Film Review: The 15:17 to Paris

The 15:17 to Paris is a pretty bland recreation of the facts leading up to the 2015 Thalys terrorist train attack, and it’s notable for featuring lots of non-actors playing themselves, including the three guys who fought off the gunman.

It’s not too unusual for ‘as themselves’ types to turn up in all sorts of movies, often in joke or novelty cameos, but producer/director Clint Eastwood goes one step further here and has Spencer Stone, Alec Skarlatos and Anthony Sadler as his actual stars, and it’s a risky move that occasionally makes proceedings seem awfully real — but, more often, really awkward.

Constructed as a series of flashbacks, with brief snippets in between of what happened on the train, this opens in 2005 with the young Spencer and Alec (Cole Eichenberger and Bryce Gheisar) lightly rebelling at their Christian high school, and befriending the young Anthony (Paul-Mikel Williams) during a visit to the headmaster’s office (he’s played by Thomas Lennon, better known as a funnyman, and it shows). Anthony’s cool enough to say “Hell”, regardless of the God-fearing consequences, and soon the trio is playing with toy guns and getting into so much trouble that Alec is forced to go and live with his Dad in Oregon (and Anthony vanishes from the story for a long stretch).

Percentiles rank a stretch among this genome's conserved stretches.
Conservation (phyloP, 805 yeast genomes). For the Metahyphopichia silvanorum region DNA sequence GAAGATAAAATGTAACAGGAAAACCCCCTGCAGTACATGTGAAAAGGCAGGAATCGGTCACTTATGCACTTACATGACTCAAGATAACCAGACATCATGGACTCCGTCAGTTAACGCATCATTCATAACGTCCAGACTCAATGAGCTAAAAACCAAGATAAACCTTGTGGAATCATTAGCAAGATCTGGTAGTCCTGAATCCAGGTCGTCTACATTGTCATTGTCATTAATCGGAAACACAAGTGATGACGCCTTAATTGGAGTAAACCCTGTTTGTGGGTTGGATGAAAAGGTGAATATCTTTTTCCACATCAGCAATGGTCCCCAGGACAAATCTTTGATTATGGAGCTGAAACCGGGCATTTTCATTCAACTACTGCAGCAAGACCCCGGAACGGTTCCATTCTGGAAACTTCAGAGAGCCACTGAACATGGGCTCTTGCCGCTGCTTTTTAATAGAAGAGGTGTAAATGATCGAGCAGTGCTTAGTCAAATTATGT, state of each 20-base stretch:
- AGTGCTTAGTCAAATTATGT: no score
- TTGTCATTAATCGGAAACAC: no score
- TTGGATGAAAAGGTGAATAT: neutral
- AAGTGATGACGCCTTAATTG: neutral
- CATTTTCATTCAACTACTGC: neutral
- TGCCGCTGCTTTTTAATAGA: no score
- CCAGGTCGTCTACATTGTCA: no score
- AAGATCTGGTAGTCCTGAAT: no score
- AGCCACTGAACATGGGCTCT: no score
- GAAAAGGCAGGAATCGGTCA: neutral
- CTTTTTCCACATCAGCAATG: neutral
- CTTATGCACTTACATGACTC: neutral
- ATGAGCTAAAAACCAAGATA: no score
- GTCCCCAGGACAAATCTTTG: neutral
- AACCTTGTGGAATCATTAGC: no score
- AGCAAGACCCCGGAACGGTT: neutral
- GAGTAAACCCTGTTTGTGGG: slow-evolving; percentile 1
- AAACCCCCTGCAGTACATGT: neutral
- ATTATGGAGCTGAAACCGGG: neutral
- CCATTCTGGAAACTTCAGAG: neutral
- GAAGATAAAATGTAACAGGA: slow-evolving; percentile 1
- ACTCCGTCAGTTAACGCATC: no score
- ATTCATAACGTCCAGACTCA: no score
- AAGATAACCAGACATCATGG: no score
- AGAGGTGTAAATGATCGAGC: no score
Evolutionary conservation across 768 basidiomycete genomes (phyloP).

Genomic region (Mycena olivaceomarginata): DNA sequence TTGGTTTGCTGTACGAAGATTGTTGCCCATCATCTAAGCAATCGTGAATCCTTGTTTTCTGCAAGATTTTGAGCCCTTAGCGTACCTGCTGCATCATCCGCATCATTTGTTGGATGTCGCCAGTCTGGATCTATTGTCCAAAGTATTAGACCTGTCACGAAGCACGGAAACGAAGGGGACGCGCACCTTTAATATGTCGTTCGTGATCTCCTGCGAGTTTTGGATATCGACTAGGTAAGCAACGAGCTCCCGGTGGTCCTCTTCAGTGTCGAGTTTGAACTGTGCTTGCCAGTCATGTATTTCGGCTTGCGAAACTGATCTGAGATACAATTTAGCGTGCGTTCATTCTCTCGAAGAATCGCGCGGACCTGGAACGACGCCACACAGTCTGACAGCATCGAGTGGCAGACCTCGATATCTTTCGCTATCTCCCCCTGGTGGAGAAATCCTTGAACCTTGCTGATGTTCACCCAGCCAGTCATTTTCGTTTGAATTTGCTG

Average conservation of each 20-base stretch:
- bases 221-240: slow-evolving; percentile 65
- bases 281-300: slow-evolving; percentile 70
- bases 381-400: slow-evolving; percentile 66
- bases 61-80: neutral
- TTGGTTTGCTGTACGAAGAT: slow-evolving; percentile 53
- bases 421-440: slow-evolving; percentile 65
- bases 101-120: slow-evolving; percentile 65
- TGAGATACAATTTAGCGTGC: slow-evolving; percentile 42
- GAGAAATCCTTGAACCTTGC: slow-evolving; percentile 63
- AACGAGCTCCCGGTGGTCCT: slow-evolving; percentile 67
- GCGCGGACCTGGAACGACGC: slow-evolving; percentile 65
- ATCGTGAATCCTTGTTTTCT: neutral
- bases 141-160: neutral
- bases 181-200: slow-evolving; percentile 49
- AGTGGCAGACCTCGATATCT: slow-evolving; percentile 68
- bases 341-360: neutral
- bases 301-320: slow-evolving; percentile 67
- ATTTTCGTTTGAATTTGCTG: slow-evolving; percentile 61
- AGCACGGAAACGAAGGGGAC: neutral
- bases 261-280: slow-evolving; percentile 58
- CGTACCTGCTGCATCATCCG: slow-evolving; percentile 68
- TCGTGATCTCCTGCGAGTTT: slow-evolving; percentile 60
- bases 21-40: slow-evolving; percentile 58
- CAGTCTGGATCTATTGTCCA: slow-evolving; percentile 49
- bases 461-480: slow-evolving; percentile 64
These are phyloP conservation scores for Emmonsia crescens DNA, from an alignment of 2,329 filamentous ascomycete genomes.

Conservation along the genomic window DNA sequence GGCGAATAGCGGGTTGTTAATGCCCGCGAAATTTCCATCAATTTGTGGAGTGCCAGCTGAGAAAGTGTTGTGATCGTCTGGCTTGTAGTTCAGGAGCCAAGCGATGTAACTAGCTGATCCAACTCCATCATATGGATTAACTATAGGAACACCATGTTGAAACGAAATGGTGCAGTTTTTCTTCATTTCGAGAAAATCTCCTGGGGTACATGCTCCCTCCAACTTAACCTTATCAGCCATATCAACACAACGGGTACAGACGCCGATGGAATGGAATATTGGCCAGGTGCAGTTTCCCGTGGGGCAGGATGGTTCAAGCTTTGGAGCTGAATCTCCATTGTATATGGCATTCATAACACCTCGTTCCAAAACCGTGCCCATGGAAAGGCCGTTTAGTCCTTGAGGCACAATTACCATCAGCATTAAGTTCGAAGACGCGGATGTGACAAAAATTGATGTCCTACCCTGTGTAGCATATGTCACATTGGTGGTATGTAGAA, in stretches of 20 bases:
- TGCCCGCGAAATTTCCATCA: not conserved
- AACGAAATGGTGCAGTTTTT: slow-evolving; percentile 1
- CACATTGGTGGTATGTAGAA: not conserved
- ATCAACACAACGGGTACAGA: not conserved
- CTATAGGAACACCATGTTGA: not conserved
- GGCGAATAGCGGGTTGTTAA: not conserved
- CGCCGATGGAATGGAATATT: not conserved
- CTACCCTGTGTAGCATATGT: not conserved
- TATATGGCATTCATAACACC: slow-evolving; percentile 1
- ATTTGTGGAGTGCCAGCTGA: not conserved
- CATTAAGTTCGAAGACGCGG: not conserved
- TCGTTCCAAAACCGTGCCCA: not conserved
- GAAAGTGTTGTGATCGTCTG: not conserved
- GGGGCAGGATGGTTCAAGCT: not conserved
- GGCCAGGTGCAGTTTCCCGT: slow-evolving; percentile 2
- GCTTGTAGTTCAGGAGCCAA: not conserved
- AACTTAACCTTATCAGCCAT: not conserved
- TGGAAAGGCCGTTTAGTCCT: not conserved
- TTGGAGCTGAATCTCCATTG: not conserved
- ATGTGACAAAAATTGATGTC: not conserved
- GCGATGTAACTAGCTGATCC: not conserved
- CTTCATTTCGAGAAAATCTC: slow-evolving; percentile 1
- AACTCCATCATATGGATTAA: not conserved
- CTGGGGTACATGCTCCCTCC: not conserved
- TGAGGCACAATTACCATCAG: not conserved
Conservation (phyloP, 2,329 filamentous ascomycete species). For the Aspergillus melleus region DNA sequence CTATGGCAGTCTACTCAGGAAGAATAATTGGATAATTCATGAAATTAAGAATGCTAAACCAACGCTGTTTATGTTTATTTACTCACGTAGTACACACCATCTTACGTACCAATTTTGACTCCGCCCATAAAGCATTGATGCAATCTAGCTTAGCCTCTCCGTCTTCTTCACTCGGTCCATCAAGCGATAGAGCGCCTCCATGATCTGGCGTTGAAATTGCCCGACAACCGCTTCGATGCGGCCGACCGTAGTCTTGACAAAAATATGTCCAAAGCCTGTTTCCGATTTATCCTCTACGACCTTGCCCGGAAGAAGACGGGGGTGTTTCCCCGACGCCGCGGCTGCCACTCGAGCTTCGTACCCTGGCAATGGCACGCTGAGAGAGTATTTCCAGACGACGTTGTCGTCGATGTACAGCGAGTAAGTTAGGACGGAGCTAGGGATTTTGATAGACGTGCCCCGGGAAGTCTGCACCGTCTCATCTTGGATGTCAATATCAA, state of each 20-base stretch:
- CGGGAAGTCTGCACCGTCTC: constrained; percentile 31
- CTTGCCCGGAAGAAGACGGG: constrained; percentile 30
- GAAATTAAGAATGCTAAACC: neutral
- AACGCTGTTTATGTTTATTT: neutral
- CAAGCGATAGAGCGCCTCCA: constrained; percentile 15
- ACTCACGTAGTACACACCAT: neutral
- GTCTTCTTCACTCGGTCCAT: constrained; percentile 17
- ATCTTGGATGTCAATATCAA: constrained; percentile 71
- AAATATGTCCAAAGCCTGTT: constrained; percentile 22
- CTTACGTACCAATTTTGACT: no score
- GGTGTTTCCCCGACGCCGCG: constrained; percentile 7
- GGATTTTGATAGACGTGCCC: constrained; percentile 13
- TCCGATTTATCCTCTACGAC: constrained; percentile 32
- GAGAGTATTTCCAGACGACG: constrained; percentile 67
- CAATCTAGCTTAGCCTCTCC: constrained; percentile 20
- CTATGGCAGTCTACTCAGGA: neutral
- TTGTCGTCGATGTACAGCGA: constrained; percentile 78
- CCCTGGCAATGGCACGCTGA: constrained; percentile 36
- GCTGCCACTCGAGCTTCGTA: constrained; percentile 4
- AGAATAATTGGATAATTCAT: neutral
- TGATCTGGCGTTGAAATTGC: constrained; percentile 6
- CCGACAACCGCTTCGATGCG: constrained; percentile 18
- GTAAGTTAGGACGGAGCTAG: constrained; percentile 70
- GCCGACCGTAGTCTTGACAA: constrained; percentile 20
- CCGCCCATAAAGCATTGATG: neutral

The older, jumbo Spencer then becomes mostly the focus as he hopes to join the military in some kind of specialist capacity, and after losing weight and getting fit and trying hard in all the exams he still struggles, and you wonder how he felt about Clint making him seem a bit of a fool. Alec also joins up and serves in Afghanistan, and eventually he and Spencer meet and holiday in Rome and Venice, as a corny version of Volare tinkles in the background.

They’re joined by Anthony, who wisely has stayed out of the army, and the three are, of course, on Thalys train #9364 in the early evening of August 21 2015, and present as a terrorist (Ray Corasani) loads up a rifle in the lavatory and emerges ready for a massacre. Some might take issue with the fact that he’s not named until the end, he says nothing and his specific motives are never revealed, but perhaps that’s Clint and his screenwriter Dorothy Blyskal’s point: he’s just there and the lads have to leap into selfless action in a sequence that’s quite well-staged but doesn’t properly compensate for all the dopey, plodding stuff that came before.

Drawn from the book by Spencer, Alec, Anthony and Jeffrey E. Stern (The 15:17 To Paris: The True Story Of A Terrorist, A Train, And Three American Soldiers), this will be adored by Americans who love their real-life heroes and can see past the uneasy playing, especially by Stone, who looks even worse when he’s forced to emote alongside Judy Greer, who plays his Mom and is, you know, a real actor. Everyone else needn’t bother boarding.

Rated M. The 15:17 to Paris is in cinemas now.

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